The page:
Farming it Out

To procure organic spices, ForesTrade contracts with nearly 5,000 farmers in Indonesia and Guatemala and is creating alliances with others in India, Sri Lanka and Madagascar. These farmers agree to follow sustainable agriculture practices, avoiding the chemical pesticides and fertilizers often used to grow conventional spice plants. Instead, they rely on composting, crop rotation and biological pest and disease control. They also agree not to poach rainforest preserves, where some farmers previously clear-cut slopes to plant crops, despoiling the environment and causing widespread erosion. The company, in turn, provides farmers with ongoing support. “We have field staff who are involved in organizing farmers to help them incorporate ecological techniques into their farming and improve the quality of their production,” says Fricke.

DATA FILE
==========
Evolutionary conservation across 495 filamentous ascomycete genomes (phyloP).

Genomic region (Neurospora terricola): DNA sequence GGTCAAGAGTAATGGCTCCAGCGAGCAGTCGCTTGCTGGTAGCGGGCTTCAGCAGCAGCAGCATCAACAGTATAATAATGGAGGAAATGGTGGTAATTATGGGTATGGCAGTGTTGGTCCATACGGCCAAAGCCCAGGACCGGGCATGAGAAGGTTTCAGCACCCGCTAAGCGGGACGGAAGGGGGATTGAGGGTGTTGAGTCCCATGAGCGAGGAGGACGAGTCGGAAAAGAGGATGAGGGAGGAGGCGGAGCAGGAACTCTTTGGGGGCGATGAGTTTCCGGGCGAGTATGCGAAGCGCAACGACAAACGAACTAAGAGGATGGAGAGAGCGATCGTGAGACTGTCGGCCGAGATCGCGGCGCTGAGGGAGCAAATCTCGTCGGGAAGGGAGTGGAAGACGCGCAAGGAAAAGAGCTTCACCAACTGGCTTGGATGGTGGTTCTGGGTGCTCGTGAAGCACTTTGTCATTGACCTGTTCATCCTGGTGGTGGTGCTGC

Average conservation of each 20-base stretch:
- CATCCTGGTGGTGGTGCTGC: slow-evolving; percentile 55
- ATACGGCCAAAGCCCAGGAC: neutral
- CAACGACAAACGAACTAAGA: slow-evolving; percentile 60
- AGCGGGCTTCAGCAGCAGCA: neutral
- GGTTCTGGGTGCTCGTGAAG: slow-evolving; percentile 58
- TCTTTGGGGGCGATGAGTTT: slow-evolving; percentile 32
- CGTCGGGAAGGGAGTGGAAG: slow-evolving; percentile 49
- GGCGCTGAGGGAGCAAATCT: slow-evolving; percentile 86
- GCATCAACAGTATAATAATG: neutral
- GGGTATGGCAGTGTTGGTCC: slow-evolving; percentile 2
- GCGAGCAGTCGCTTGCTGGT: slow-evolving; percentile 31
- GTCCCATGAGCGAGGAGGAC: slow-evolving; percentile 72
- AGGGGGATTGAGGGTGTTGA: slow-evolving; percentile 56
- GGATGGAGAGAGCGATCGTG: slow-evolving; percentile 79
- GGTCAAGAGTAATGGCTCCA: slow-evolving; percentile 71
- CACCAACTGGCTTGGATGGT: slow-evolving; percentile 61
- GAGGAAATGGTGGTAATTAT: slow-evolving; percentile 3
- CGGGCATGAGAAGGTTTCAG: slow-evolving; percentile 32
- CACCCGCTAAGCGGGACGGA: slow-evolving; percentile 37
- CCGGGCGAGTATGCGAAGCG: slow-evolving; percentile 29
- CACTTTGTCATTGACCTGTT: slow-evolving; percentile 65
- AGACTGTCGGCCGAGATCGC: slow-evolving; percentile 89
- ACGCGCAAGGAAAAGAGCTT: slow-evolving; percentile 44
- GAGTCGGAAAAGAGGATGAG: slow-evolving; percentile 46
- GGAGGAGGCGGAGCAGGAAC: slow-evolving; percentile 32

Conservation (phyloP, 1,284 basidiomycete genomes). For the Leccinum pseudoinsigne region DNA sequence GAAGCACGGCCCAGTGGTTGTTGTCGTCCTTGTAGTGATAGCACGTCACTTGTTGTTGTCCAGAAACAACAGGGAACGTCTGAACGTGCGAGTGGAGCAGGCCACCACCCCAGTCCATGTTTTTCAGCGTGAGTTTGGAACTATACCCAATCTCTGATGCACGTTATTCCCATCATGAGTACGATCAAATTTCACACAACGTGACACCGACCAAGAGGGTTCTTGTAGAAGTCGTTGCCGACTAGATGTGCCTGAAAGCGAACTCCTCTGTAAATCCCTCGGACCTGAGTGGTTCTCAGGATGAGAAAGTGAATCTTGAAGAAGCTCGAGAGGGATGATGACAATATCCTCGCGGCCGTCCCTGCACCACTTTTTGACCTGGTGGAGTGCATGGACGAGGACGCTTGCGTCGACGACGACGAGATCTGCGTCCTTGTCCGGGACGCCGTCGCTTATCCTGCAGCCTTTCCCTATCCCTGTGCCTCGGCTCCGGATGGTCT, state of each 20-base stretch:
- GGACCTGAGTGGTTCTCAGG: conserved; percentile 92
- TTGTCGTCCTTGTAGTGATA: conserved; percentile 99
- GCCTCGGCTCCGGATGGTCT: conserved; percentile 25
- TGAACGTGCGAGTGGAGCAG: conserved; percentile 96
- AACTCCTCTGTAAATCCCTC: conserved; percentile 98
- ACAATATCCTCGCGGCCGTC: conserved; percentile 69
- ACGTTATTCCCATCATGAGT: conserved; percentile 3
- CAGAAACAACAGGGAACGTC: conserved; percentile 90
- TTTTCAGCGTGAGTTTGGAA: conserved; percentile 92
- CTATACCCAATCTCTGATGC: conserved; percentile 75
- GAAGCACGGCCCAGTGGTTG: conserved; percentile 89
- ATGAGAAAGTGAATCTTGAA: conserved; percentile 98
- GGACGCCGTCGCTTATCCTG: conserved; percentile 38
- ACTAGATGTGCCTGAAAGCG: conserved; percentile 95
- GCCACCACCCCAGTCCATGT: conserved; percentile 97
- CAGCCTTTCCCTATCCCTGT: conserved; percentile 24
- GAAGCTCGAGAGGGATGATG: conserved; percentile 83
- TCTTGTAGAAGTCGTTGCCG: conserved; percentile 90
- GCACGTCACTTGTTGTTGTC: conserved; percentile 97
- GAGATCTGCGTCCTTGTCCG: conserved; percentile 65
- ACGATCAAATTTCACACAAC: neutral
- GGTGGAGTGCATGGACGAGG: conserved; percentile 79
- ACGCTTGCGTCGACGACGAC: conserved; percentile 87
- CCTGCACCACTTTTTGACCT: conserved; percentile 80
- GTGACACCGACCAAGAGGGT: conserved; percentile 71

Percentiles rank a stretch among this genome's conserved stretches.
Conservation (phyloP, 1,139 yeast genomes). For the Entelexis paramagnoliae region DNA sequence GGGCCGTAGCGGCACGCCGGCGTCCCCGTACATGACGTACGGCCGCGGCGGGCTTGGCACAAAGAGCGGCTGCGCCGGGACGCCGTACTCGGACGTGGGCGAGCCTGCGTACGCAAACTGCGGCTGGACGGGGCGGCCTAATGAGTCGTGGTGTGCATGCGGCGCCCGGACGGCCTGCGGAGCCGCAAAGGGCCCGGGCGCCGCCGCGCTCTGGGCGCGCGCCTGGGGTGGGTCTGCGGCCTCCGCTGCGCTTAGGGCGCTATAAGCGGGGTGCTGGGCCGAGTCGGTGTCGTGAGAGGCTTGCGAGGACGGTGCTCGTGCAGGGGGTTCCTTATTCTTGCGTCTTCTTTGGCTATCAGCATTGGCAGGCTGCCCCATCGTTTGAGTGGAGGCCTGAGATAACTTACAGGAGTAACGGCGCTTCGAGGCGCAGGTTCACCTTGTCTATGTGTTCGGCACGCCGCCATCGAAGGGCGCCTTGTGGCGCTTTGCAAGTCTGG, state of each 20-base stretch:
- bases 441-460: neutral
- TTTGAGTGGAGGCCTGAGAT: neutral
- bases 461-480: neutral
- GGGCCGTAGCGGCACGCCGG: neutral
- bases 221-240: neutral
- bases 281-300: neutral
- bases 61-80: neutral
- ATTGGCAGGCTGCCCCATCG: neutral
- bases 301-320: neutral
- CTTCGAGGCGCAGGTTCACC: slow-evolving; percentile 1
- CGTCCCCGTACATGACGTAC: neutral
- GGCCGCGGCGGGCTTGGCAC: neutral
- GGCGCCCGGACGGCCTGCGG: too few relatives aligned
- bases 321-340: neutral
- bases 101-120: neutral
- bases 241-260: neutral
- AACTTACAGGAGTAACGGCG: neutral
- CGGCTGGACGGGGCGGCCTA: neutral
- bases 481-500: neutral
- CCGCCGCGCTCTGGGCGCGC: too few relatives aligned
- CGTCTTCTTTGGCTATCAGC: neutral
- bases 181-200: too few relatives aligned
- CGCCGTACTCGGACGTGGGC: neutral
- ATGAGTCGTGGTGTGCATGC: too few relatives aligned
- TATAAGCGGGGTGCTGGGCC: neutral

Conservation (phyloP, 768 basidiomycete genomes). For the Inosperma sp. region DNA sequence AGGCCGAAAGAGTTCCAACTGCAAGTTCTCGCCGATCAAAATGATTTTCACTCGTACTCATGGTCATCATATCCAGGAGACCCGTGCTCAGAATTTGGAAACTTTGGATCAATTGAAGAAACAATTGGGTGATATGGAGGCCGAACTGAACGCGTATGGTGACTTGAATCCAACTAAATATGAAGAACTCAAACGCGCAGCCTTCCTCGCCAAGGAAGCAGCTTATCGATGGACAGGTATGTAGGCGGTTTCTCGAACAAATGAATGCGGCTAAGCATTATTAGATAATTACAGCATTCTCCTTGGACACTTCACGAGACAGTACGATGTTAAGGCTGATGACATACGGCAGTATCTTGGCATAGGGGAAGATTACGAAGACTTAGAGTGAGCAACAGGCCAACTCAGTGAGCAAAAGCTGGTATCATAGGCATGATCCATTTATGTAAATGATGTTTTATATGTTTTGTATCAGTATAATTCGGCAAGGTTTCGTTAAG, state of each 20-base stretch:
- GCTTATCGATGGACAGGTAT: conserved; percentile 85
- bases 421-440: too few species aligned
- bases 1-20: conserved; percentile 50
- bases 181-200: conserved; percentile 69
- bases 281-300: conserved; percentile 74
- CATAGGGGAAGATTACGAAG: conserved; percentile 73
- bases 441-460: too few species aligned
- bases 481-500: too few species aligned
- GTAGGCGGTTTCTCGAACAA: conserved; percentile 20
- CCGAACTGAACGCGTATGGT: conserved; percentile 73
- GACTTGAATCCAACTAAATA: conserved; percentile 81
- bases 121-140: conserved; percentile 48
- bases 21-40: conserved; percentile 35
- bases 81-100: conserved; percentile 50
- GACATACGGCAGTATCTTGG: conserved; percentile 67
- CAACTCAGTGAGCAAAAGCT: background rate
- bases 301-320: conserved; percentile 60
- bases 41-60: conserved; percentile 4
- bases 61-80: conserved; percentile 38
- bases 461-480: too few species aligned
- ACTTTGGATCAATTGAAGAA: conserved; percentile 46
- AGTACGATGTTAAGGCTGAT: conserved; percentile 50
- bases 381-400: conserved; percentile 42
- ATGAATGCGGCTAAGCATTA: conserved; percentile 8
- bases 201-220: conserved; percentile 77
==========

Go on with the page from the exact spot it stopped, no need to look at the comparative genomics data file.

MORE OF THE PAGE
As with any plant, spices in the field can be tainted by any number of contaminants: insects, molds, yeasts—even pathogens, like salmonella or E. coli, the virulent bacteria linked to scores of outbreaks of foodborne illness. To combat these, most conventional food manufacturers in the United States sterilize spices with toxic chemicals. The most common is ethylene oxide, a gas that can leave residues on spices that may be harmful to human health and cause cancer in workers who have prolonged exposure to it. The chemical has been banned in many European countries and Japan.